The Department of Justice is suing Louisiana. Why? Because they believe the state’s amazingly successful school voucher program “frustrates and impedes the desegregation process,” or something. To borrow a line from perhaps the most loathed Supreme Court Justice on the High Court, history didn’t stop in 1965. That is to say, Jim Crow is as dead today as slavery -- as are all other legal institutions founded on racial inequality. The DOJ is therefore using an old and outdated court order to keep poor kids in failing schools. This logic, incidentally, is quickly exposed as wrong-headed when one realizes roughly 90 percent of Louisiana’s school voucher recipients are -- wait for it -- minority students.
The Goldwater Institute, which is representing four families in this protracted legal battle, released the following press release today after filing a brief in a federal court on Wednesday:
Desegregation orders were meant as a mechanism to expand educational options for minority children, not as a tool to keep them out, Louisiana families represented by the Goldwater Institute told a federal court in a brief filed yesterday.
The Institute is representing four Louisiana families, as well as the Louisiana Black Alliance for Education Options, a network of thousands of families across the state. The families are asking the court to dismiss recent attempts by the federal government to end a popular school voucher program in the state. The Justice Department contends that the school voucher program, which is overwhelmingly being used by minority families, “impedes desegregation” and must be approved by one or more courts that are supervising desegregation orders.
According to Clint Bolick, lead attorney for the families and noted defender of school choice programs who served in the Justice Department’s Civil Rights Division, the notion that the voucher scholarship program violates desegregation orders is off base.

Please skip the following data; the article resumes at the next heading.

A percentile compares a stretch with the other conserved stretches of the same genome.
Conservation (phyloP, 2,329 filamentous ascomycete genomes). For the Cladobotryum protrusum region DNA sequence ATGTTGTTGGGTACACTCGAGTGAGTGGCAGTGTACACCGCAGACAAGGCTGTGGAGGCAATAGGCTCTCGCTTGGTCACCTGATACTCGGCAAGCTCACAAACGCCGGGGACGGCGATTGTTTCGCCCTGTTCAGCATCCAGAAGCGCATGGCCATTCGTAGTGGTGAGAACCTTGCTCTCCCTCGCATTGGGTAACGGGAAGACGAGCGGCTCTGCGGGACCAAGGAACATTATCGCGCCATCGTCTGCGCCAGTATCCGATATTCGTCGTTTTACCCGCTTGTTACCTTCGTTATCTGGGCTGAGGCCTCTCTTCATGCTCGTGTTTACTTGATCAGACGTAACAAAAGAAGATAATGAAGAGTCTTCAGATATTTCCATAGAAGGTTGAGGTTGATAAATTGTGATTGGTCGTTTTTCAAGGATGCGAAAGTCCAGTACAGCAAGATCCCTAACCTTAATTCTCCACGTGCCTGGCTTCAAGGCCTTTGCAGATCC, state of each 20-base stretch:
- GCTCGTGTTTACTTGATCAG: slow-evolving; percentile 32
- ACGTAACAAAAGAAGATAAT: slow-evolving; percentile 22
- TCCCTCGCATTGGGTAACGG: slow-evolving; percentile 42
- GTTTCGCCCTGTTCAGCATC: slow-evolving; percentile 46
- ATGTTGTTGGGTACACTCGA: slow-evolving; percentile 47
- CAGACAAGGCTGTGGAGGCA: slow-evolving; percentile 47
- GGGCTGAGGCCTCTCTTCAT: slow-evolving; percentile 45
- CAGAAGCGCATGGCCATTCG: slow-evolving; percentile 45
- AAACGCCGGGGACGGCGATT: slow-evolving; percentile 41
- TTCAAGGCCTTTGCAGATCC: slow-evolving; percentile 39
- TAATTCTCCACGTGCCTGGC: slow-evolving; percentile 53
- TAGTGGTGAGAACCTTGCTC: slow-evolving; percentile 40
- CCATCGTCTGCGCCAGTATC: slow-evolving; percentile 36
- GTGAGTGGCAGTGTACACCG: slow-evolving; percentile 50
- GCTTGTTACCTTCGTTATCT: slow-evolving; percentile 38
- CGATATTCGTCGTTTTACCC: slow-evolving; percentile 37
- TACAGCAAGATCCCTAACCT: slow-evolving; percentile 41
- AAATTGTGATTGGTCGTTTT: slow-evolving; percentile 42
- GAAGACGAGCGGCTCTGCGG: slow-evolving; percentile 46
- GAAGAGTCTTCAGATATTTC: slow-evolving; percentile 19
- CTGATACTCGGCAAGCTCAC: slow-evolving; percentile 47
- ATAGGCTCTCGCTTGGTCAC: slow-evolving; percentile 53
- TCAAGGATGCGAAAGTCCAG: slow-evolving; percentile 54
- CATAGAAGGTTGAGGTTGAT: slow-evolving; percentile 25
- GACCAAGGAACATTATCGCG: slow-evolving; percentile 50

“The Scholarship Program cannot be shoe-horned into a lawsuit and set of remedies that were triggered by, justified by, and limited to a very different program and set of circumstances,” wrote Bolick in a response filed Thursday in U.S. District Court for the Eastern District of Louisiana.
“This program carries forward the spirit and ethos of the civil rights movement,” said Bolick. “Shutting it down would set the clock back by forcing the most disadvantaged children back into failing schools.”
More than 90 percent of the children benefitting from vouchers are minorities. The outcome of this legal battle in Louisiana has implications for school choice programs throughout the country. Standing desegregation orders remain in effect in over 200 school districts nationally, meaning that a DOJ victory in this case could similarly jeopardize school choice programs across the country.
To put it differently, the stakes are high and the outcome will reverberate across many school districts in the United States. This is why Louisiana Governor Bobby Jindal is on the move, taking on the special interests who are fighting tooth and nail to maintain the status quo on the most tenuous of grounds. Those who truly believe in opportunity for all will recognize this lawsuit for what it really is: a misguided ploy to impede progress and consign a generation of young people to mediocrity. Let us hope that the voices of reason and justice prevail in this case. Anything less would be unfair to Louisiana children and their families.
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